Oct 9, Epidemiology is the method used to find the causes of health outcomes and diseases in populations. In epidemiology, the patient is the. Epidemiology is the study of the distribution and determinants of health-related states or events (including disease), and the application of this study to the. Epidemiology is the study of how often diseases occur in different groups of people and why. Epidemiological information is used to plan and evaluate strategies.
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Oxford University Press is a department of the University of Oxford. It furthers the University's objective of excellence in research, scholarship, and education by publishing worldwide. Sign In or Create an Account. Volume Issue 2 February In most instances the epidemiology of infectious disease is characteristic of that disease and is an outgrowth….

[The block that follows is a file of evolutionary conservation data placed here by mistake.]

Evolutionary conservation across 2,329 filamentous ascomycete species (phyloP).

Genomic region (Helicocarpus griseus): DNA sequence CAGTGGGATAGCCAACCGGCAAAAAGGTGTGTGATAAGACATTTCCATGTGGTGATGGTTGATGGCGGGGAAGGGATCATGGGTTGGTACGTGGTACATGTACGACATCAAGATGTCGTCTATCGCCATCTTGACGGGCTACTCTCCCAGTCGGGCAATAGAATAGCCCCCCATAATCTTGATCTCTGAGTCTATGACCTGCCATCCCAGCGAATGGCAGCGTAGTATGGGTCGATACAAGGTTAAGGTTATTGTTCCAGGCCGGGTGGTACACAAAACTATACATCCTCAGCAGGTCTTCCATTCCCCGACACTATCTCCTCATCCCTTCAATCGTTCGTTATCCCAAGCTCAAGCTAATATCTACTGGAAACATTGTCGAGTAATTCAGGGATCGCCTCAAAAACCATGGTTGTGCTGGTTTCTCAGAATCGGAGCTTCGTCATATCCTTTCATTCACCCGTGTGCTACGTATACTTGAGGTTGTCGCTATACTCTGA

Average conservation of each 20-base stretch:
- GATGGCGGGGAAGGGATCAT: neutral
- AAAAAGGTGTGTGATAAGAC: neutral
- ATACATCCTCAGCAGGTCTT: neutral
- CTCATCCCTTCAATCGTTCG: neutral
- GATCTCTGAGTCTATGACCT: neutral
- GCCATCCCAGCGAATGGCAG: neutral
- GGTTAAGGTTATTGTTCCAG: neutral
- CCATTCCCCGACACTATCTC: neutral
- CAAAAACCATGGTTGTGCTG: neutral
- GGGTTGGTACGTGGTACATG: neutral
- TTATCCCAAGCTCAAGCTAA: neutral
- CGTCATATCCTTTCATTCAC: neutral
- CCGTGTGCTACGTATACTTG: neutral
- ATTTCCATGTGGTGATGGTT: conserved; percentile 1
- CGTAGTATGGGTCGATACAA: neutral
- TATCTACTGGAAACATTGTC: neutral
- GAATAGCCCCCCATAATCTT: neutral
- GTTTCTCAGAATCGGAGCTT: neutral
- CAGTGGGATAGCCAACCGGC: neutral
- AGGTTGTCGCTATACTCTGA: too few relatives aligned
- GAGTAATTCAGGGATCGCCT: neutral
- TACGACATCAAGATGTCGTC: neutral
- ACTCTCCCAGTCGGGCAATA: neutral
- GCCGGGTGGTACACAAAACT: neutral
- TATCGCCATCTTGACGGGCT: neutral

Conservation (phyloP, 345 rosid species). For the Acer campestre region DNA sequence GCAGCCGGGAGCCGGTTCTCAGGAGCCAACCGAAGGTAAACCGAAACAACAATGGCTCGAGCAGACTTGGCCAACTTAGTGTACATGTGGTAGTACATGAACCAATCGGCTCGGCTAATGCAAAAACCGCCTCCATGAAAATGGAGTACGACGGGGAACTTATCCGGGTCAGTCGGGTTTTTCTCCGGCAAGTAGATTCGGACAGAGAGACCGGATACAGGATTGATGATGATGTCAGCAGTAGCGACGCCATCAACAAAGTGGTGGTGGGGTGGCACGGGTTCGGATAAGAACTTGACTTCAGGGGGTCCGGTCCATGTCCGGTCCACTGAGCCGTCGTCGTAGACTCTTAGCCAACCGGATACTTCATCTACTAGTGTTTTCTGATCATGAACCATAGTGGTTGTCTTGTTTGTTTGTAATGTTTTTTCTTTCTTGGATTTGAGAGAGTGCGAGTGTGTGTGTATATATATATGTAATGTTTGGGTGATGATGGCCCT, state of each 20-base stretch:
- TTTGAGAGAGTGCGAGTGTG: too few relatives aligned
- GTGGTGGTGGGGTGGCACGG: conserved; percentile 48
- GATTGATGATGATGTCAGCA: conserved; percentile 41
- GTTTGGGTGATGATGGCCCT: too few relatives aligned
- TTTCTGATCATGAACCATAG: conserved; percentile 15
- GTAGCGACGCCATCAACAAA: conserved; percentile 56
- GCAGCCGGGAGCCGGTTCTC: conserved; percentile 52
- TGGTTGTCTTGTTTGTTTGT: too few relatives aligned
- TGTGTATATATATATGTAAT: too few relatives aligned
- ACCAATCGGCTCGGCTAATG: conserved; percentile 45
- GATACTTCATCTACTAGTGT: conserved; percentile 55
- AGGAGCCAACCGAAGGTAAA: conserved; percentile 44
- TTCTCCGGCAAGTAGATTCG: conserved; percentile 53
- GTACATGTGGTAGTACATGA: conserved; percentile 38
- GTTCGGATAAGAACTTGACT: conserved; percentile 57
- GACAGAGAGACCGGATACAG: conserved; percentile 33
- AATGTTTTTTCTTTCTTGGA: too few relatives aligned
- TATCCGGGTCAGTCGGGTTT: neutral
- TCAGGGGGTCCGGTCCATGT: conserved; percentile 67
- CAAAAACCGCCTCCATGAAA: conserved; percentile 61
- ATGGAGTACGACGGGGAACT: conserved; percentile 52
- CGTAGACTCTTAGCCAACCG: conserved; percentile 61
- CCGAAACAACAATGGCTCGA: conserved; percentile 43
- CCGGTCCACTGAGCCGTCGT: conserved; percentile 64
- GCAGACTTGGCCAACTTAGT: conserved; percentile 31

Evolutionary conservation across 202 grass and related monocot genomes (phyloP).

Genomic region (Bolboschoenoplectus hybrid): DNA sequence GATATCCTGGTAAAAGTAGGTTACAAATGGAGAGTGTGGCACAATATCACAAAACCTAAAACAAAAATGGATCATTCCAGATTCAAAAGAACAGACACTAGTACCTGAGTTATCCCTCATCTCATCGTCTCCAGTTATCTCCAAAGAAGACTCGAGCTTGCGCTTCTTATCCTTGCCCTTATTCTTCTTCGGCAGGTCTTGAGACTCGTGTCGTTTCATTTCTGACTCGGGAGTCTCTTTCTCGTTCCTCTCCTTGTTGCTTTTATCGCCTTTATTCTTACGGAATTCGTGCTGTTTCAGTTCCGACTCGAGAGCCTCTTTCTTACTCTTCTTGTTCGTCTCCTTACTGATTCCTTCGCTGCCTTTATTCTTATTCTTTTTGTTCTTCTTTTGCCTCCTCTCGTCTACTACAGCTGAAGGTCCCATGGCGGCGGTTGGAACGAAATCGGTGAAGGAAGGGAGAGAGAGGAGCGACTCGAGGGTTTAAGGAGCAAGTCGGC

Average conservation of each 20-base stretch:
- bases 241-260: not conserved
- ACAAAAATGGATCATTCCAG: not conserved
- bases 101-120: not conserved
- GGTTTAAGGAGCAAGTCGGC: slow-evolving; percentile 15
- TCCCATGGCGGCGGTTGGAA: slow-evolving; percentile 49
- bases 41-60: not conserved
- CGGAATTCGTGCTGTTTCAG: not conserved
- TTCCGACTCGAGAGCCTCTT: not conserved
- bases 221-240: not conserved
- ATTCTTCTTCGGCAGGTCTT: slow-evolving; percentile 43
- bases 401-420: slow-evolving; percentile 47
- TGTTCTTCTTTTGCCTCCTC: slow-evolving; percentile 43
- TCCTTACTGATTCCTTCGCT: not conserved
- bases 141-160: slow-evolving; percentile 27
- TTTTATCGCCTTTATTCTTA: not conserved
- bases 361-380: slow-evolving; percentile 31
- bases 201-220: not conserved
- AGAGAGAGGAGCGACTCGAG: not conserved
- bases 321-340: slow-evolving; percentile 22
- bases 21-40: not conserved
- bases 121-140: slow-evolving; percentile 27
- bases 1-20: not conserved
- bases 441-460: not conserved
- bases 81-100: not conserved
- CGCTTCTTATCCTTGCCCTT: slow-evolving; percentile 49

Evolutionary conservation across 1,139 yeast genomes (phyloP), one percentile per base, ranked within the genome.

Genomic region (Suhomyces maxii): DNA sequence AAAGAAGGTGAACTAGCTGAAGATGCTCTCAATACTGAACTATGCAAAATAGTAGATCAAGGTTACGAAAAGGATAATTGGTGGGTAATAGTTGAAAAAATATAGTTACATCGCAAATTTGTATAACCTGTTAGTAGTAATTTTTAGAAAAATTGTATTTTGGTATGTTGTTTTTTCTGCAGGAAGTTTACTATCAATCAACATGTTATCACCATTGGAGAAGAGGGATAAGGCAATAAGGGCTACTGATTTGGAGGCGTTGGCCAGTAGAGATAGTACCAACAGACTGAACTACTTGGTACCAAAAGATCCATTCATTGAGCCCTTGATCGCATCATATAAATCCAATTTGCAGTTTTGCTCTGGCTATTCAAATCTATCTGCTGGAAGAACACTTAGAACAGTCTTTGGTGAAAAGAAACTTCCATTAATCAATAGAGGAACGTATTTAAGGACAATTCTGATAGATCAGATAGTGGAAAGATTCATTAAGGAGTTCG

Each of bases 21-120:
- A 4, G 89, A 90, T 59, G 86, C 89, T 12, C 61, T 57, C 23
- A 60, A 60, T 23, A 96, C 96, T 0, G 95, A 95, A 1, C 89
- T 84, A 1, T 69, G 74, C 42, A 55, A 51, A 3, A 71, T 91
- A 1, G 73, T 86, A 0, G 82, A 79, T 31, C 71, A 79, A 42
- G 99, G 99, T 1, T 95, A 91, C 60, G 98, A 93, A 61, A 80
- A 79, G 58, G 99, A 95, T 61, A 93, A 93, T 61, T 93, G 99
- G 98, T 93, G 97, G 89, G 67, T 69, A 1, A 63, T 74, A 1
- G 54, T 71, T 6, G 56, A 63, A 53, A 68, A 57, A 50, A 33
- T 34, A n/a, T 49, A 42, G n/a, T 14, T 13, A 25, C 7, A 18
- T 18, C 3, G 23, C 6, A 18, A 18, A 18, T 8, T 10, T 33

Epidemiology emerged as a formal science in the 19th century. However, its historical development spanned centuries, in a process that was slow and unsteady and aided by the contributions of many individuals. One of the first major figures in the historical development of epidemiology was the ancient Greek physician Hippocrates , who is traditionally regarded as the father of medicine.
Hippocrates is presumed to have written the Epidemics and On Airs, Waters, and Places , works in which he attempted to explain the occurrence of disease on a rational rather than supernatural basis.
Hippocrates recognized disease as a mass phenomenon as well as one affecting individuals. Another significant contribution to the foundation of epidemiology was made in the 17th century, with the work of English statistician John Graunt.
Graunt was the first person to analyze the bills of mortality, which recorded the weekly counts of christenings and deaths in London. In Graunt published the results of his findings in Natural and Political Observations Made upon the Bills of Mortality.